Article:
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Focus on laser eye surgery: Part 4


What to expect on the day of the surgery

What to expect on the day of the surgery

We continue our series of articles answering frequently asked questions about laser eye surgery.

In this post, we’ll look at what actually takes place during laser eye surgery, so you know what to expect on the day.

Before surgery

Before coming to the clinic for your surgery, you need to follow these preparation guidelines. You can expect to be in the clinic for around two hours, and in the laser suite for no more than 30 minutes. If you need laser eye surgery on both eyes, this will generally be done on the same day.

Prior to the surgery, anaesthetic eye drops will be applied to numb your eyes. You can also choose to have a mild oral sedative to help relax you before the procedure – this is optional. After allowing a short time for the sedative to work, you will be shown to the laser suite.

During surgery

Before you enter the laser suite, the laser will have been pre-programmed to correct your refractive error. Your surgeon will talk to you throughout the process to make sure you know what is going to happen next.

The laser will be moved into position after you lie flat on the bed, so that the eye being operated on is directly in line with it. To prevent blinking, a prop called a speculum will be fitted over your eye to hold it open. The laser has an infrared eye-tracker that measures and compensates for any movement in your eye.

Your surgeon will raise the bed so that the laser fits comfortably around your eye and will let you know when the procedure is about to start.

Lasik is a two-step vision correction procedure. In the first step, the surgeon uses either a femtosecond laser or a microkeratome to create a hinged flap on the top layer of your cornea, exposing the tissue bed underneath. You may feel slight pressure during this stage. In the second step, the excimer laser is used to reshape the cornea. As the laser moves across the cornea, you may feel a slight sensation but no pain. Once reshaping is complete, the surgeon gently replaces the corneal flap and the healing process begins immediately.

This is a one-step, one-laser vision correction procedure. The surgeon uses a femtosecond laser to create a 3 mm keyhole entry point. Next, the laser creates a precise lens-shaped disc of tissue within the cornea. This disc of tissue (called a lenticule) is then removed through the keyhole incision. During the procedure, you may feel some pressure or mild discomfort but no pain.

ASLA is a two-step, one-laser procedure. In the first step, the surgeon applies a topical solution to soften and remove the top layer of corneal cells (the same process is achieved by the excimer laser in transPRK). In the second step, an excimer laser is used to reshape the corneal tissue. During the laser step, you may feel a slight sensation but no pain. Afterwards, a ‘bandage’ contact lens is placed on top of the eye to assist with the healing process.

Following the laser procedure for the first eye, the speculum will be removed and the procedure will be repeated on your second eye (if required).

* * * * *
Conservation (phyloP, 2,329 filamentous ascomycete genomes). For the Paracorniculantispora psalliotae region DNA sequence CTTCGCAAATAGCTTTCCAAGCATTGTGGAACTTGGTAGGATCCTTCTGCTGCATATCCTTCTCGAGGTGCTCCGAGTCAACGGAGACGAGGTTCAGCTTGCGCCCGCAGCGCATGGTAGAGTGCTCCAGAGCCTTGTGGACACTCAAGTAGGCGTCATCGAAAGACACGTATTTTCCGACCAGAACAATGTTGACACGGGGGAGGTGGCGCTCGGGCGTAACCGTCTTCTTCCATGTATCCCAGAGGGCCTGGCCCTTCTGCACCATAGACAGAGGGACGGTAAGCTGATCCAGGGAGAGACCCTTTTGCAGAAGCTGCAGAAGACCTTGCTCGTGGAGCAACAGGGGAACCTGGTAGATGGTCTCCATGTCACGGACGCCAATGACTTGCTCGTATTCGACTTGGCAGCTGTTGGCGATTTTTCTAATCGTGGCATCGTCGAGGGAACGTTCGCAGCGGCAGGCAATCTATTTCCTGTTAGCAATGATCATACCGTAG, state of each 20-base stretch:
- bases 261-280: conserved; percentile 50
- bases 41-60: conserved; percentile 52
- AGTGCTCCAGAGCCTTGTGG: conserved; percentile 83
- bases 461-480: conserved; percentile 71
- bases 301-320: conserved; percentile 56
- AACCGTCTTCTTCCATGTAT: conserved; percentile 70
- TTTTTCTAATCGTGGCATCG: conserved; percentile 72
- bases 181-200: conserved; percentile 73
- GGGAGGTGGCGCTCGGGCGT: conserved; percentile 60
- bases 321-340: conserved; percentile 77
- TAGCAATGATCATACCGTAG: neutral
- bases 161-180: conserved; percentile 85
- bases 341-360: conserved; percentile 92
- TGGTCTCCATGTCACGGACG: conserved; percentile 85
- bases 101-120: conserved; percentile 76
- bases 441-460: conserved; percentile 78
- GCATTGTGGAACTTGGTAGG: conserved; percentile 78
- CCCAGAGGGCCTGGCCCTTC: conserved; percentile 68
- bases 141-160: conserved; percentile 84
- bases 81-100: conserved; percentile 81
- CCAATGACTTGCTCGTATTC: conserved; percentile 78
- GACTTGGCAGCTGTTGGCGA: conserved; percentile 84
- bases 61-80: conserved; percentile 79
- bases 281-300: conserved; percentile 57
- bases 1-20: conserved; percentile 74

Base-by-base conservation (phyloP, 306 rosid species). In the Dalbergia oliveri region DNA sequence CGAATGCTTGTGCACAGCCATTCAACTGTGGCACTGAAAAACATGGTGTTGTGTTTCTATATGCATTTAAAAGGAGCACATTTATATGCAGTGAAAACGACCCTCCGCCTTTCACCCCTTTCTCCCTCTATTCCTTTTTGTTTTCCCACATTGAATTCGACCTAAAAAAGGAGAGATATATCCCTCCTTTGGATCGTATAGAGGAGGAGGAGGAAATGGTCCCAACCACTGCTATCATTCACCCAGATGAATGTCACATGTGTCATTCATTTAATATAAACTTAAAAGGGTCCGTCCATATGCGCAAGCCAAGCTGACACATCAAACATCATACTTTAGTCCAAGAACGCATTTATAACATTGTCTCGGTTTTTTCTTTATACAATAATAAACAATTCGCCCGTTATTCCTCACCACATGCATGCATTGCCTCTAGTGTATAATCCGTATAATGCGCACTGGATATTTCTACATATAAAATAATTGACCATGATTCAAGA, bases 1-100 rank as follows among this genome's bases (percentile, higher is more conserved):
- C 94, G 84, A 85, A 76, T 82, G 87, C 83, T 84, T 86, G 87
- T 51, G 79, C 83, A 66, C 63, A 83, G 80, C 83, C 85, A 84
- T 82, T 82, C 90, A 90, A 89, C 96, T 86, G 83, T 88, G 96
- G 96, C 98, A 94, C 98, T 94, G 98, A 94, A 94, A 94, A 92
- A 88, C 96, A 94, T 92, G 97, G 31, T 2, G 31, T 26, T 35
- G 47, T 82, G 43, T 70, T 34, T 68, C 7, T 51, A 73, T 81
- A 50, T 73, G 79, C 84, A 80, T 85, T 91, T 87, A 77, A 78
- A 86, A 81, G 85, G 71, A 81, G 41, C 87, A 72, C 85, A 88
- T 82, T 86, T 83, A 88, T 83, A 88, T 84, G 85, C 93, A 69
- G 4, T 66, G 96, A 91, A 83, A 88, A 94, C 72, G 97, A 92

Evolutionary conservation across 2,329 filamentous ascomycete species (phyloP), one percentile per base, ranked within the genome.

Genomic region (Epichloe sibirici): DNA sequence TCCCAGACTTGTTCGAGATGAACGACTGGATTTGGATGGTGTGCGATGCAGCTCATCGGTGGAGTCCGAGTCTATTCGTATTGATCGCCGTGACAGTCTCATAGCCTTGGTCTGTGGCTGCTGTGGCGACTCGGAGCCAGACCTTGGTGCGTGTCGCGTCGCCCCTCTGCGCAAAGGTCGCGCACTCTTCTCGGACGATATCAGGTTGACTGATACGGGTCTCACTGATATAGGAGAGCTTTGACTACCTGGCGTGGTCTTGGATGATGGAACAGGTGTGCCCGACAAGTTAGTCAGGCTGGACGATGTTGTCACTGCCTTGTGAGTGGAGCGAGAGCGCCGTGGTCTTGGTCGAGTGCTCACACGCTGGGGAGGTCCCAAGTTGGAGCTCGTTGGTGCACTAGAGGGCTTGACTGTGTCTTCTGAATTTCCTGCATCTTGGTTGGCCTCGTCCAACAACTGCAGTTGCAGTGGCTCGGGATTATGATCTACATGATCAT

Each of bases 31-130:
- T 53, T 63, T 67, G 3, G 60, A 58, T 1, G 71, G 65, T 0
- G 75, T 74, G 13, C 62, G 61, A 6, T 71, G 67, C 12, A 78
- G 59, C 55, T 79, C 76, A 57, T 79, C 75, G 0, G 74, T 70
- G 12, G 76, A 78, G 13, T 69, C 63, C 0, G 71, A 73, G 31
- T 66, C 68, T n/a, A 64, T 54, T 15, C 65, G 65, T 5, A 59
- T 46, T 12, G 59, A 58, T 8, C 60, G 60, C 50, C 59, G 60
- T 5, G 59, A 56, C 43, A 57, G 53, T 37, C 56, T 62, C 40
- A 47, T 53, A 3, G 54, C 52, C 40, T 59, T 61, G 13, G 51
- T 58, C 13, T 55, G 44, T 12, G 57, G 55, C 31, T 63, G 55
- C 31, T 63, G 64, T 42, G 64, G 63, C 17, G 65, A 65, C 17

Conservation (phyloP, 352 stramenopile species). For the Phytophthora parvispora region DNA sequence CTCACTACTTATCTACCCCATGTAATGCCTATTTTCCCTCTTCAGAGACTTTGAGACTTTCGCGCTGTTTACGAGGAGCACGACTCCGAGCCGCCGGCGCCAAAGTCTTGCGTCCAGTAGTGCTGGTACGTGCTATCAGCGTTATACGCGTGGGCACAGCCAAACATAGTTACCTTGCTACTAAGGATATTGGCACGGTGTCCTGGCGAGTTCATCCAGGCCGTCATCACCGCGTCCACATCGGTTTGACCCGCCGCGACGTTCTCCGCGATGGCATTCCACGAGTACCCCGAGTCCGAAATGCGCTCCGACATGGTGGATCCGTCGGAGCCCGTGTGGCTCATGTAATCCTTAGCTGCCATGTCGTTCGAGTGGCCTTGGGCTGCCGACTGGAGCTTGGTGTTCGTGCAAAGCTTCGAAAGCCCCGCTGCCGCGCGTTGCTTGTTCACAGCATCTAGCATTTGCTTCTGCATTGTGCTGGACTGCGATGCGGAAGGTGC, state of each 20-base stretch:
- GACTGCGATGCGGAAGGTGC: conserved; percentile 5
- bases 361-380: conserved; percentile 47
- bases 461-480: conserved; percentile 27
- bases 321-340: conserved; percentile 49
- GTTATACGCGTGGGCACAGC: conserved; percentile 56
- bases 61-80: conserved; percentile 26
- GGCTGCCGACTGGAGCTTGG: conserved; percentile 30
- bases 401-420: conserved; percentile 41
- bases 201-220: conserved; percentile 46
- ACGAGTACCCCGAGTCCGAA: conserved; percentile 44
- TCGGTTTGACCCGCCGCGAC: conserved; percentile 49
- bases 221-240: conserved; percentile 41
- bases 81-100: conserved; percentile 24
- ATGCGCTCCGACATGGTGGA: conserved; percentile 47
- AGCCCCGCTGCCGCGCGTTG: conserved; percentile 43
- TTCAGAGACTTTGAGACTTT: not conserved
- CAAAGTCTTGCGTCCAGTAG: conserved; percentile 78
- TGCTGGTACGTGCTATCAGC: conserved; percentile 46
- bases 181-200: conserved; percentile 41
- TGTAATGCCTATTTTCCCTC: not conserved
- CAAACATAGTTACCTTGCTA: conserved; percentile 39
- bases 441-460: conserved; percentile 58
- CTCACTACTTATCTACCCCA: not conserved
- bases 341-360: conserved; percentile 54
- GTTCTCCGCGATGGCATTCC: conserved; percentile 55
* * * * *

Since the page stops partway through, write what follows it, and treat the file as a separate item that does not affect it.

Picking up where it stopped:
Ultimately, all three techniques achieve the same result – that is, restoring your vision by correcting your specific refractive error.

The procedure that is best for you will have been established during your pre-operative consultation.

After surgery

Once the laser procedure is complete, you will be helped off the bed and led into the recovery room. You may be able to see distant objects, but your vision will be slightly blurry. This is normal. You will need to remain in the recovery room for around half an hour to allow your eyes to adjust and the effects of the sedative to wear off.

Before you leave, you’ll be given medicated eye drops to use and a follow-up appointment will be made for later that same day or the next day. A friend or family member must accompany you when you are discharged – you won’t be allowed to drive home. Once home, you should rest for the remainder of the day.

Next time, we’ll explain what is involved during the post-operative recovery period and how long vision takes to stabilise following each procedure.

Related posts:

SMILE® is a registered trademark of Carl Zeiss Meditec


  1. Choice. A guide to laser eye surgery. NSW, 11 August 2020. Available at https://www.choice.com.au/health-and-body/optical-and-hearing/optical/articles/guide-to-laser-eye-surgery [Accessed 6 January 2021].
  2. Healthdirect. Laser eye surgery. NSW, 2019. Available at https://www.healthdirect.gov.au/laser-eye-surgery [Accessed 6 January 2021].
  3. Wilkinson JM, Cozine EW, Kahn AR. Refractive Eye Surgery: Helping Patients Make Informed Decisions About LASIK. Am Fam Physician 2017;95(10):637–44.
  4. Somani SN, Moshirfar M, Patel BC. Photorefractive Keratectomy. In: StatPearls [Internet]. Treasure Island, FL: StatPearls Publishing; 2020.
  5. Doane JF, Cauble JE, Rickstrew JJ, Tuckfield JQ. Small Incision Lenticule Extraction SMILE – The Future of Refractive Surgery is Here. Mo Med 2018;115(1):82–4.

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The information on this page is general in nature. All medical and surgical procedures have potential benefits and risks. Consult your ophthalmologist for specific medical advice.

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